ICYMI 11/19/23: Water Storage, Manteca’s Climate Threat, “Streamlining” Sites Reservoir

Where’s our water? A look at California’s storage problem– BakersfieldNow 11/15/23
In 2014, California voters passed a proposition using $7.5 billion dollars in state funds to expand water storage capacity. Nearly 10 years later, people say not much has come from the vote. The main focus on their minds is the failure to expand Shasta Dam.
…So what’s the problem with raising the dam? Jon Rosenfield, Science Director at San Francisco Baykeeper, says a whole lot.
“Raising that dam is going to have negative impacts,” Rosenfield said.
First, Rosenfield suggests that California has too many water deliveries to hold significant reserves that an expanded Shasta Dam would collect.
“When there is water to use, it will get used,” Rosenfield said. “There are more water rights, rights to divert water than there is water. You are not going to have it in reserve.”
Rosenfield said that expanding the dam could inundate a Wild and Scenic River (McCloud River) and flood holy sites of the Winnemem Wintu Tribe.

Flood Biggest Climate Change Threat to Manteca – Manteca Bulletin 11/15/23
The state-mandated climate change action plan Manteca is creating might seem a bit of an abstract when it comes to the effect of greenhouse gas.
What isn’t is the No. 1 climate threat facing Manteca — flooding.
And it’s flooding frequency that is expected to rise.
…Manteca — along with Lathrop, Stockton, and San Joaquin County — have been working to address the issue long before climate change entered the everyday vernacular.
The $270.7 million 200-year-flood protection upgrades that are now moving forward to protect Lathrop as well as parts of Manteca and Stockton are being financed primarily with fees and taxes in growth.

Environmentalists blast Newsom again, this time for ‘streamlining’ Sites Reservoir in the Sacramento Valley – SN&R News 11/15/23 
Despite strong opposition from indigenous tribes, fishing groups and conservation organizations, Governor Gavin Newsom took action in early November to fast-track the Sites Reservoir project, utilizing “new tools” from the controversial infrastructure streamlining package to “build more faster.”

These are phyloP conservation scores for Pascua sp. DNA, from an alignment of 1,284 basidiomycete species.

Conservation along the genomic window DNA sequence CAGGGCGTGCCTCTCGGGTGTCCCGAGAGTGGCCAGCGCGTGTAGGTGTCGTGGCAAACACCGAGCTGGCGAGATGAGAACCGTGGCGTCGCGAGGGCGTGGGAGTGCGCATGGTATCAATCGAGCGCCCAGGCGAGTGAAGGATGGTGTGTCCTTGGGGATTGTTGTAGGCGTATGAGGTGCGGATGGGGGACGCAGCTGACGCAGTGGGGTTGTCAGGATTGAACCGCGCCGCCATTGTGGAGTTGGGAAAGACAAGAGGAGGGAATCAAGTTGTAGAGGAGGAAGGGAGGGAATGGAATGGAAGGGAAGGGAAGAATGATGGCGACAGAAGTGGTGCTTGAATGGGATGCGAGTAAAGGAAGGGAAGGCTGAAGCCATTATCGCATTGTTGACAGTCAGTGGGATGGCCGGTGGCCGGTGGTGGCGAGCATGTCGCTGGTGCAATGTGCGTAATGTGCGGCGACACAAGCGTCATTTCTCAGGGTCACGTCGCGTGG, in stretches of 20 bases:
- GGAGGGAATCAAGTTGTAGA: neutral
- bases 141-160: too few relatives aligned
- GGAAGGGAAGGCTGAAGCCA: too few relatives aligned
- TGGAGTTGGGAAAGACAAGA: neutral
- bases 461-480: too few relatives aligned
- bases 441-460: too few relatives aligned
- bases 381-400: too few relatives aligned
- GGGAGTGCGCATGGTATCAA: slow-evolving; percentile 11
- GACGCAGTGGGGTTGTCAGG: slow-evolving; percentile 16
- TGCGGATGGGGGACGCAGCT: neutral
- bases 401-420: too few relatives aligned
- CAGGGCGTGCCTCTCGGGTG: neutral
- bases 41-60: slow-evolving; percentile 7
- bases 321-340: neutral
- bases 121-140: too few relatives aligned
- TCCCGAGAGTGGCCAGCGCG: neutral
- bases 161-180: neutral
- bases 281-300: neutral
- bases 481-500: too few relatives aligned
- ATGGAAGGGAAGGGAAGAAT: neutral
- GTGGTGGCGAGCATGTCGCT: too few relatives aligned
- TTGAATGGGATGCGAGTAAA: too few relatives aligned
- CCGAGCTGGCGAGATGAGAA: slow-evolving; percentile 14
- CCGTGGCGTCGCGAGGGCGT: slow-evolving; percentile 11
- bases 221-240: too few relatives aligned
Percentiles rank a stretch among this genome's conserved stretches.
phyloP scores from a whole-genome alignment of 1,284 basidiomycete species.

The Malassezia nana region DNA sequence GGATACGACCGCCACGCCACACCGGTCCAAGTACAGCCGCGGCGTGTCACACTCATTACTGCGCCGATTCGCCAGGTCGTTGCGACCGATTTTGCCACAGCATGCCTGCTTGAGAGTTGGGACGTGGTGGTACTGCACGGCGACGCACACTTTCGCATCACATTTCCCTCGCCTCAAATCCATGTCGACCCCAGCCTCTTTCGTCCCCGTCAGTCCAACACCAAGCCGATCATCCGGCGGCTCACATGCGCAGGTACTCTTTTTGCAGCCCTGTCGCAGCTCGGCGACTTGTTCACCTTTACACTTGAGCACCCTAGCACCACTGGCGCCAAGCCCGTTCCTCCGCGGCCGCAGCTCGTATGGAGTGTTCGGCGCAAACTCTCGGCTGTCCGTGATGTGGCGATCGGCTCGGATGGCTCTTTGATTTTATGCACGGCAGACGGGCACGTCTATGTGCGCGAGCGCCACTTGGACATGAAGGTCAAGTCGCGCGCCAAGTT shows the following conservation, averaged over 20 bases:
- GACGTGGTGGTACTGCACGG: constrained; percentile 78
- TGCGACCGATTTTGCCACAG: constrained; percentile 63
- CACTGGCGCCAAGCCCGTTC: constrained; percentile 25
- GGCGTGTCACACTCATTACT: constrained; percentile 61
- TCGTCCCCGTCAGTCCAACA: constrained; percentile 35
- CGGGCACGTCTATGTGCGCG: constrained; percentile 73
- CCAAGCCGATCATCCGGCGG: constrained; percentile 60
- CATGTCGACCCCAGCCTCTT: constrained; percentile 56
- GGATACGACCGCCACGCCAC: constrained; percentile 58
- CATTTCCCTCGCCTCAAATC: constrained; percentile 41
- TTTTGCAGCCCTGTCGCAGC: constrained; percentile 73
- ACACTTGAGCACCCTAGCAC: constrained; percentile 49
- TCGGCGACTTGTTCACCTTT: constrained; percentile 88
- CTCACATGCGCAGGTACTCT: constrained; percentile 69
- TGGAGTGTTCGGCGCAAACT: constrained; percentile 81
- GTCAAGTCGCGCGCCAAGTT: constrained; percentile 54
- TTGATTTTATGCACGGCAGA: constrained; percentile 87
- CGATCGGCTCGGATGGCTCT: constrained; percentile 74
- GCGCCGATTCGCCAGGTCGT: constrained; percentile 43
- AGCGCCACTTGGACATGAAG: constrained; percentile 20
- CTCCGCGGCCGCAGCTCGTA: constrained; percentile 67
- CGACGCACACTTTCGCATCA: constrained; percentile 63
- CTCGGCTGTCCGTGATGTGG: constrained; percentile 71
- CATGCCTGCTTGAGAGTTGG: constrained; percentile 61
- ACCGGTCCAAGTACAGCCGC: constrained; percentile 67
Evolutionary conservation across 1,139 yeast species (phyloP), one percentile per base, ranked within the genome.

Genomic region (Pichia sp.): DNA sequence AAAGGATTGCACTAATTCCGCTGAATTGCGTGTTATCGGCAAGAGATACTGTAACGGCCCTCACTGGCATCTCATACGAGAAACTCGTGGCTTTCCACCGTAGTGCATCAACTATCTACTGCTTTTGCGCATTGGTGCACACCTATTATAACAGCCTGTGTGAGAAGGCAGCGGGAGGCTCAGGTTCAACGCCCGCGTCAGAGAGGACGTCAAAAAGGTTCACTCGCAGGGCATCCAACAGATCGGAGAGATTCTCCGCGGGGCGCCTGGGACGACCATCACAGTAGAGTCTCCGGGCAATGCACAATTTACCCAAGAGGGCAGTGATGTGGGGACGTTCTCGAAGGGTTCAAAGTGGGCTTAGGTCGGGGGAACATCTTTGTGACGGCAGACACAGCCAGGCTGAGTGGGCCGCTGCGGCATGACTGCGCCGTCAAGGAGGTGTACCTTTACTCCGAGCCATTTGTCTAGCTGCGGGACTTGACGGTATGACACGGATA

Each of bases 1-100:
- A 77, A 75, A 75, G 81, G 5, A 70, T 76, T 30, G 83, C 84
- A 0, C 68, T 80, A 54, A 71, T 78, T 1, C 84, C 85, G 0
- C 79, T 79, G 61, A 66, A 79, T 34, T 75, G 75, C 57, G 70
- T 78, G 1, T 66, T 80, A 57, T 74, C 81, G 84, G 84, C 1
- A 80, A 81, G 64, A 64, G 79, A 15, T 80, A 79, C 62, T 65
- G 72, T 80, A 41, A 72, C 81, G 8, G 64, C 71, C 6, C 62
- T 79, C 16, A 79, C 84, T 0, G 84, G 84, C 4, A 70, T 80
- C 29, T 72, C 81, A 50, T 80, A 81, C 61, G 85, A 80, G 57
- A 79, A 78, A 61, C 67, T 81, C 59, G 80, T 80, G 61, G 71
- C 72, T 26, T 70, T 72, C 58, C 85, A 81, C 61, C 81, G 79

…The certification by the Governor follows an official protest against the water rights application and petitions of the Sites Project Authority for the proposed Sites Reservoir filed on August 31 by Friend of the River and the California Sportfishing Protection Alliance, along with a coalition of tribes and environmental organizations including Restore the Delta.
According to the protest, “Sites Reservoir’s negative environmental impact is the result of impaired timing, temperature and volume of flows in the Sacramento River and Delta, increased concentration of toxic metals, the formation of harmful algae blooms, and the immense greenhouse gas emissions Sites will create.”

Take Action! 
Bay-Delta Plan Hearings (Registration Deadline Extended!)
Restore the Delta and partners have been advocating through petitions filed with the State Water Resources Control Board, and with US EPA, for movement by the State Water Board to finish the Bay-Delta Plan. While we wait for implementation of Phase I (San Joaquin River flows) which was approved December 2018 and delayed due to the “voluntary agreements” process, the Delta has suffered for decades without updated water quality and flow standards that protect communities, culture, fisheries, recreation, and agriculture. 

Please join us in helping advocate for an improved Bay-Delta estuary! 

WHO: State Water Resources Control Board Public Hearings 

WHAT: Public Hearings (Panels and Individual Comments) for Phase II of the Bay-Delta Plan. Staff Report, which focuses on Sacramento River flows. Here is a link to the 5000-plus page report.  

WHEN: November 17th, 9:30 am; December 1st, 9:30 am; and December 11th, 12:00 pm. Time has been changed from 4:00 pm to 12:00 pm for the December 11th hearing.

WHERE: Cal EPA Building, 1001 I Street, Sacramento or attend on Zoom. 

HOW: You can organize a panel to make comments or speak individually. Panels are 20 minutes in length; individual comments are 3 minutes (about 250 to 300 words when drafting). The State Water Board, however, is only allowing individuals to speak once, either on a panel or individually over the course of the 3 days.